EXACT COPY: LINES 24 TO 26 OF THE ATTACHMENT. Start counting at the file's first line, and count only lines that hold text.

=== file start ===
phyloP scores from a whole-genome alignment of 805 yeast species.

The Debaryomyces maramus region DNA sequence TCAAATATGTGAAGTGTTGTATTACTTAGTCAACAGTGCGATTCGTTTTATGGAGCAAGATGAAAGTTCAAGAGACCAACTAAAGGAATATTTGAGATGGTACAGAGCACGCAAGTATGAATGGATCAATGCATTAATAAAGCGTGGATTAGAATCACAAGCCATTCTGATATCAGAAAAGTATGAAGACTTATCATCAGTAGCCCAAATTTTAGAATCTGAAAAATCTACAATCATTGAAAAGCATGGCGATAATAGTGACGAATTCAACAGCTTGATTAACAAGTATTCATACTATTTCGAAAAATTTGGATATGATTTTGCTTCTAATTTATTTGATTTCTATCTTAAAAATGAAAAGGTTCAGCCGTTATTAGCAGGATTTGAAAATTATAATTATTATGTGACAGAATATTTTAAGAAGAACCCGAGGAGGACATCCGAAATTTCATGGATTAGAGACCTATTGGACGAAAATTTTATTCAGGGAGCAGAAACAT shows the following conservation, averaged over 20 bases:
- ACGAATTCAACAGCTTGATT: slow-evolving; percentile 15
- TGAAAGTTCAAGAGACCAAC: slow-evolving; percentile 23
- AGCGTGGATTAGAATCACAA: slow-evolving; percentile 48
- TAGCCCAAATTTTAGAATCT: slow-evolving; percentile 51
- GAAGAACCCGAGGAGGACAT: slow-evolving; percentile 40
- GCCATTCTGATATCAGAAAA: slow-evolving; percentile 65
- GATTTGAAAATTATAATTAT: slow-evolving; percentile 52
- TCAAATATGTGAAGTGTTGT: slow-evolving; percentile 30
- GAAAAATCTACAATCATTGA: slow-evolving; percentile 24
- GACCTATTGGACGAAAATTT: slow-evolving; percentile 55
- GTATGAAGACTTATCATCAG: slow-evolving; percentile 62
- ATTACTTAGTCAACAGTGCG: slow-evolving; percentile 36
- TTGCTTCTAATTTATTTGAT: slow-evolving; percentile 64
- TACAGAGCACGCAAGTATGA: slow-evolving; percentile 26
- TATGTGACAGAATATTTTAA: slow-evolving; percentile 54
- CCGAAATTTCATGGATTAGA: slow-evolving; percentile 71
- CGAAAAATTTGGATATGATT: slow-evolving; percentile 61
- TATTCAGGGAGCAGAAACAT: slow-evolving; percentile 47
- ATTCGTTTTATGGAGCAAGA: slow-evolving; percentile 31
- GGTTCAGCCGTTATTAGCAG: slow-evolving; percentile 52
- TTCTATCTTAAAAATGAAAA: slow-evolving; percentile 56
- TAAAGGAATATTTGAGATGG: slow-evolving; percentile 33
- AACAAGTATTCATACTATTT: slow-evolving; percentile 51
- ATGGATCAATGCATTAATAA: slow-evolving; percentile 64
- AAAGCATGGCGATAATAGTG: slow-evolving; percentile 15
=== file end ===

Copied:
- TAAAGGAATATTTGAGATGG: slow-evolving; percentile 33
- AACAAGTATTCATACTATTT: slow-evolving; percentile 51
- ATGGATCAATGCATTAATAA: slow-evolving; percentile 64